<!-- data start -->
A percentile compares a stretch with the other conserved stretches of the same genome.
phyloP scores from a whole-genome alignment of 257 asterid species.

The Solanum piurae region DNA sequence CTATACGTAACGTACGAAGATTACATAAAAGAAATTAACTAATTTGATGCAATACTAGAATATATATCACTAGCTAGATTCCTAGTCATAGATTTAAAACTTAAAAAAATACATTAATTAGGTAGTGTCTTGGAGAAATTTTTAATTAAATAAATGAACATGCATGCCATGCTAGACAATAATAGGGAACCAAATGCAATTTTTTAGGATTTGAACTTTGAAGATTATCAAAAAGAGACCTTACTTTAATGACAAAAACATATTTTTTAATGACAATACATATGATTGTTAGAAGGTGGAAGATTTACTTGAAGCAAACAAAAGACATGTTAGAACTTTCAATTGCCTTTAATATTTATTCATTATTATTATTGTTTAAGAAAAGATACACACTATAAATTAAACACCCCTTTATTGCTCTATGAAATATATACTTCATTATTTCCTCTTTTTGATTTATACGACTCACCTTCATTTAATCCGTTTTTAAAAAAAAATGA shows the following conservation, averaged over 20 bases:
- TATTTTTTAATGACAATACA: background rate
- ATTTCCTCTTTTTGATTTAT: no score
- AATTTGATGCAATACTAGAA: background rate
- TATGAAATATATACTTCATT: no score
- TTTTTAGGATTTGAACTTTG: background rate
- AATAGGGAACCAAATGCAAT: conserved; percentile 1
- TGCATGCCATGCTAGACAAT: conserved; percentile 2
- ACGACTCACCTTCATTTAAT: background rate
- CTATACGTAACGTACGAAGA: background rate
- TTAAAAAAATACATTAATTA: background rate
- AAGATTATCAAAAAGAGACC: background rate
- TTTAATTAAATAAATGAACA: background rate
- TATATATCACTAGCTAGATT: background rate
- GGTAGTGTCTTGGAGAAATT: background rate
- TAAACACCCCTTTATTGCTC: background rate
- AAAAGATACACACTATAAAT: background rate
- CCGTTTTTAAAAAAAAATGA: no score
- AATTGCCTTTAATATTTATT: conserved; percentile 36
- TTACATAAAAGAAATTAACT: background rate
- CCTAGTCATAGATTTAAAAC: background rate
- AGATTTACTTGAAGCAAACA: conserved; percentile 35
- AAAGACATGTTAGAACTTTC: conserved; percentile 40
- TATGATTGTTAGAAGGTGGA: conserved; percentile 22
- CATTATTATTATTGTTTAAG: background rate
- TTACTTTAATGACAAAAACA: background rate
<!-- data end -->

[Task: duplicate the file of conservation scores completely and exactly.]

A percentile compares a stretch with the other conserved stretches of the same genome.
phyloP scores from a whole-genome alignment of 257 asterid species.

The Solanum piurae region DNA sequence CTATACGTAACGTACGAAGATTACATAAAAGAAATTAACTAATTTGATGCAATACTAGAATATATATCACTAGCTAGATTCCTAGTCATAGATTTAAAACTTAAAAAAATACATTAATTAGGTAGTGTCTTGGAGAAATTTTTAATTAAATAAATGAACATGCATGCCATGCTAGACAATAATAGGGAACCAAATGCAATTTTTTAGGATTTGAACTTTGAAGATTATCAAAAAGAGACCTTACTTTAATGACAAAAACATATTTTTTAATGACAATACATATGATTGTTAGAAGGTGGAAGATTTACTTGAAGCAAACAAAAGACATGTTAGAACTTTCAATTGCCTTTAATATTTATTCATTATTATTATTGTTTAAGAAAAGATACACACTATAAATTAAACACCCCTTTATTGCTCTATGAAATATATACTTCATTATTTCCTCTTTTTGATTTATACGACTCACCTTCATTTAATCCGTTTTTAAAAAAAAATGA shows the following conservation, averaged over 20 bases:
- TATTTTTTAATGACAATACA: background rate
- ATTTCCTCTTTTTGATTTAT: no score
- AATTTGATGCAATACTAGAA: background rate
- TATGAAATATATACTTCATT: no score
- TTTTTAGGATTTGAACTTTG: background rate
- AATAGGGAACCAAATGCAAT: conserved; percentile 1
- TGCATGCCATGCTAGACAAT: conserved; percentile 2
- ACGACTCACCTTCATTTAAT: background rate
- CTATACGTAACGTACGAAGA: background rate
- TTAAAAAAATACATTAATTA: background rate
- AAGATTATCAAAAAGAGACC: background rate
- TTTAATTAAATAAATGAACA: background rate
- TATATATCACTAGCTAGATT: background rate
- GGTAGTGTCTTGGAGAAATT: background rate
- TAAACACCCCTTTATTGCTC: background rate
- AAAAGATACACACTATAAAT: background rate
- CCGTTTTTAAAAAAAAATGA: no score
- AATTGCCTTTAATATTTATT: conserved; percentile 36
- TTACATAAAAGAAATTAACT: background rate
- CCTAGTCATAGATTTAAAAC: background rate
- AGATTTACTTGAAGCAAACA: conserved; percentile 35
- AAAGACATGTTAGAACTTTC: conserved; percentile 40
- TATGATTGTTAGAAGGTGGA: conserved; percentile 22
- CATTATTATTATTGTTTAAG: background rate
- TTACTTTAATGACAAAAACA: background rate